Helen Hannam began experiencing tunnel vision and after visiting her doctor she diagnosed with depression
A young woman from the UK was diagnosed by doctors suffering from depression
and migraine, but she actually had a brain
tumour, a report published in The Mirror said.
Hannam said she had just returned from her honeymoon overseas when she began experiencing tunnel vision. After a visit to the doctor, Helen was diagnosed with depression, due to similar symptoms.
However, the newly married Hannam rejected the diagnosis and did not even take the prescribed anti-depressants.
"By the time Mark and I moved into our new house, I was feeling sick in the mornings. My colleagues assumed I was pregnant, but I had taken tests and knew I wasn't. I struggled to get an appointment after registering at a new doctor's surgery but, when I did, that GP diagnosed me with depression, which I knew I didn’t have, and prescribed me anti-depressants, which I never collected," she told NorthantsLive.
Later, Helen suffered a seizure and was rushed to the hospital, where she suffered two more seizures.
"All of a sudden, my eyes rolled to the back of my head and I had my first seizure. I had two further seizures in hospital and was eventually told I had a mass in my brain," she added.
After tests, doctors found a mass in her brain and a tumour was discovered. Doctors said had it not been for the seizures, she could have died within a month.
Helen is currently being treated and she hopes to be completely fine soon.
What is a brain tumour?
According to the NHS, a brain tumor is a growth of abnormal cells in the brain and can develop in any part of the brain or skull, including its protective lining, the underside of the brain, the brainstem, the sinuses, and the nasal cavity, and many other areas.
Doctors say there are more than 120 different types of tumours that can develop, depending on what tissue they arise from.
says brain tumors are dangerous because they can put pressure on healthy parts of the brain or spread into those areas by blocking the flow of fluid around the brain which can lead to an increase in pressure inside the skull.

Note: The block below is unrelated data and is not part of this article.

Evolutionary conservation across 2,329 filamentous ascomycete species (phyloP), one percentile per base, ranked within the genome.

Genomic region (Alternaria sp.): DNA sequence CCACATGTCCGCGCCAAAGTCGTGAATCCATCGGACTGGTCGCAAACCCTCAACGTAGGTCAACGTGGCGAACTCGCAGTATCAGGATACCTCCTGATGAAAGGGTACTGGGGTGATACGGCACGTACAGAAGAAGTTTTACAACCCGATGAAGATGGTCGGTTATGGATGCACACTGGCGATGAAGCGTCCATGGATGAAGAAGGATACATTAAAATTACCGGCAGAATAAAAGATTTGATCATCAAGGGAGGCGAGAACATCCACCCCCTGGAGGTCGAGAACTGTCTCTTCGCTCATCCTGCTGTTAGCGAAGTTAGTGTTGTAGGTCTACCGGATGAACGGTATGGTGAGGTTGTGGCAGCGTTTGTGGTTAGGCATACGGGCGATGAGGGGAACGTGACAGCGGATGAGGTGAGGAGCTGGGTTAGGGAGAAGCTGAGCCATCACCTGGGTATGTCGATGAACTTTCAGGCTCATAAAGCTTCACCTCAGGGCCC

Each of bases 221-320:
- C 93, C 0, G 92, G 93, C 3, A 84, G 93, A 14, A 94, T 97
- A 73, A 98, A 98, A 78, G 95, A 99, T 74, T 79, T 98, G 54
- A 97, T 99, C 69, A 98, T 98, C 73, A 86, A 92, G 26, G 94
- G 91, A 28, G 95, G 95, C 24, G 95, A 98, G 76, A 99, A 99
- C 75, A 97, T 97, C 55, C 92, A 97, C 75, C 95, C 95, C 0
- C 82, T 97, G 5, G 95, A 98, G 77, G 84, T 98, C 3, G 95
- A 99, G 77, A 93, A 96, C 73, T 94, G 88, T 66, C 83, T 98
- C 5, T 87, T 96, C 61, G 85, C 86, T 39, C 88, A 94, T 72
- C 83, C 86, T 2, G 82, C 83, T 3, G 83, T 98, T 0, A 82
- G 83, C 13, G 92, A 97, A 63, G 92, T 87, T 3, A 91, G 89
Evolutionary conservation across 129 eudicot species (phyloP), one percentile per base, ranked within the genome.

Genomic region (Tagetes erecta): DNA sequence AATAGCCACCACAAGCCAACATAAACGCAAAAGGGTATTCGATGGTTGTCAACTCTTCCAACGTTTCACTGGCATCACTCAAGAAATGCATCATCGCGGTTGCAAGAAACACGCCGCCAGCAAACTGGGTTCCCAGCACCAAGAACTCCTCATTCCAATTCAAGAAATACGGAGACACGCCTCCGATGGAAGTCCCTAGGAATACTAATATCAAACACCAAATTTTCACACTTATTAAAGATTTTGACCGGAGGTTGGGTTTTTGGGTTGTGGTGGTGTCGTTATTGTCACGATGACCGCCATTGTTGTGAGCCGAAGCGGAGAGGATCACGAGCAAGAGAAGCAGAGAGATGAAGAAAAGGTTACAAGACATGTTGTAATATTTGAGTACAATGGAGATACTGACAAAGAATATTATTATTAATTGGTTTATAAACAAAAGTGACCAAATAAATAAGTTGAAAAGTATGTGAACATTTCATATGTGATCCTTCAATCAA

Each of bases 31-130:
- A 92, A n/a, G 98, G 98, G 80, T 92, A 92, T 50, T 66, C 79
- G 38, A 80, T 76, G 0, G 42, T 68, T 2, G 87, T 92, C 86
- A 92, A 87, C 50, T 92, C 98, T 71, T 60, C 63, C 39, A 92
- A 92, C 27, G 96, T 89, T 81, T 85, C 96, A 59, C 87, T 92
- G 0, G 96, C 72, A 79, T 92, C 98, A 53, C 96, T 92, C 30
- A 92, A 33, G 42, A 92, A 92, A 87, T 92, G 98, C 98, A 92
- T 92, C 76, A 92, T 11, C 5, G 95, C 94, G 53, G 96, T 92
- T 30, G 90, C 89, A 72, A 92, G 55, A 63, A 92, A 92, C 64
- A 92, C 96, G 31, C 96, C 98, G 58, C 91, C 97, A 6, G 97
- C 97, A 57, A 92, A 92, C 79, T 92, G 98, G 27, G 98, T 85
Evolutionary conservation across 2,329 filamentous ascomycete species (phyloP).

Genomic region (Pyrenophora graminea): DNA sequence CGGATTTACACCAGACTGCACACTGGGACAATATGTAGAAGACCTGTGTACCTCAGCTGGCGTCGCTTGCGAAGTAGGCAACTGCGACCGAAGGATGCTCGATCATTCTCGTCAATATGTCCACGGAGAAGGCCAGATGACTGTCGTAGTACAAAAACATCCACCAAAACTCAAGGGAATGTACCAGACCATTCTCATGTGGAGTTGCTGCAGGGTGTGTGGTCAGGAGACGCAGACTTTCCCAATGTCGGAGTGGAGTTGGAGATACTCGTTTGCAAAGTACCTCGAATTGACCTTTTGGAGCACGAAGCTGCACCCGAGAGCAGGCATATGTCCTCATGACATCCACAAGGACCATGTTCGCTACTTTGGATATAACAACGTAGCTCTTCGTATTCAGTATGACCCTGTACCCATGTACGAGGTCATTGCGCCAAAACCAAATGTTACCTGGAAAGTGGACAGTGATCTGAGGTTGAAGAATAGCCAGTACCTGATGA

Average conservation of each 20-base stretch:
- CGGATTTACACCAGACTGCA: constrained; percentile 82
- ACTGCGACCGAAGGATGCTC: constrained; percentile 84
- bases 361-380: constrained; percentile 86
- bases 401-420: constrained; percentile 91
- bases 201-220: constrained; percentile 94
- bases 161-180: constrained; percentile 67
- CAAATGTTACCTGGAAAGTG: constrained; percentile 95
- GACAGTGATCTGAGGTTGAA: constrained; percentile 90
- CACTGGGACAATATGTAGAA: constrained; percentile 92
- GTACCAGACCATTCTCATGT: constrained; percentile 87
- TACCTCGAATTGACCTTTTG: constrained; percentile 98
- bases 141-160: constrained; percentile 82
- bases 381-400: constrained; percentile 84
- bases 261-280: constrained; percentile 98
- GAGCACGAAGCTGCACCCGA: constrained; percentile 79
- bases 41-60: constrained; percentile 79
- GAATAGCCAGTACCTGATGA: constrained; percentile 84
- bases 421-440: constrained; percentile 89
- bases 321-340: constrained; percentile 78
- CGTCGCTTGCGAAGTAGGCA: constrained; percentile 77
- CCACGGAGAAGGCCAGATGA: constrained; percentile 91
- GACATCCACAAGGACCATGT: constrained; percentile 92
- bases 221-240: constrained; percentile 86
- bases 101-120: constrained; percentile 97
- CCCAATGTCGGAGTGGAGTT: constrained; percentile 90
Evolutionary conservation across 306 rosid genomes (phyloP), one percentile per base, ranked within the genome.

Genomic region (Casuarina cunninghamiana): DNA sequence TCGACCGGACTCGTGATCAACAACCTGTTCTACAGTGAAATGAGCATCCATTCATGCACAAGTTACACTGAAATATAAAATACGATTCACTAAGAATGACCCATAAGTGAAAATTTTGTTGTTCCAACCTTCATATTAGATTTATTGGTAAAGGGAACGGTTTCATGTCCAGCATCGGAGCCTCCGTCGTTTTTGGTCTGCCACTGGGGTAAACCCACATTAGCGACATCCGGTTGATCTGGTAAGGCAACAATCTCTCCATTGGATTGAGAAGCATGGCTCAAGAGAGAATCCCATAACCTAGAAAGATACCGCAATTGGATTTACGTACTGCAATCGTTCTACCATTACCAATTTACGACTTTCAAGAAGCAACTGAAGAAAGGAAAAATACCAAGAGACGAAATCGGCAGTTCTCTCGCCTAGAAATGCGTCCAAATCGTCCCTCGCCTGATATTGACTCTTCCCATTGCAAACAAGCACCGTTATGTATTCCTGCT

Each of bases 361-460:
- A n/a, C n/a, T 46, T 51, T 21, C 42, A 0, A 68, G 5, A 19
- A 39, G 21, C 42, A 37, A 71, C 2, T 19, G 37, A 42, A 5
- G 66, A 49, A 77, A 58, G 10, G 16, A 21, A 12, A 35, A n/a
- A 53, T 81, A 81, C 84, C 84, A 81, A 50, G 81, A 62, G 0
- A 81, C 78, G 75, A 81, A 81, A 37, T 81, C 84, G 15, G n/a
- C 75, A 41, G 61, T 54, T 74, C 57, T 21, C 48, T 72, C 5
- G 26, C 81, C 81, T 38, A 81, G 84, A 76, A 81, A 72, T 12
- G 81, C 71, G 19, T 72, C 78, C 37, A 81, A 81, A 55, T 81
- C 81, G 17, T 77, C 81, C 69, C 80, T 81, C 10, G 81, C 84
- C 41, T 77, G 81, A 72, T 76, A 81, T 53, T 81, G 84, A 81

Some types of tumors can spread through the spinal fluid to distant areas of the brain or the spine.
Signs and symptoms of brain tumour
There are many signs of a brain tumour which may be similar to that of a depression, and hence many people get misdiagnosed till more tests are conducted.
A few of them are:
Chronic and persistent headaches
Doctors say frequent and severe headaches persist over time and may worsen in intensity as they usually occur in the morning. Headaches that result from brain tumours are often accompanied by nausea and vomiting.
Change in vision
If you suffer from a tumour, you may experience blurred or double vision, loss of peripheral vision, or hearing problems.
Brain tumours often accompany unexplained seizures or convulsions. These manifest as uncontrollable shaking or jerking movements.
Weakness and numbness
Weakness and numbness in the arms or legs are indicative of brain tumours which often increase with time and begin affecting the motor pathways.
They also cause coordination problems and difficulty in balancing.
Nausea and vomiting
Nausea and vomiting usually happen during the mornings and become more severe with time
Disclaimer: Tips and suggestions mentioned in the article are for general information purposes only and should not be construed as professional medical advice. Always consult your doctor or a dietician before starting any fitness programme or making any changes to your diet.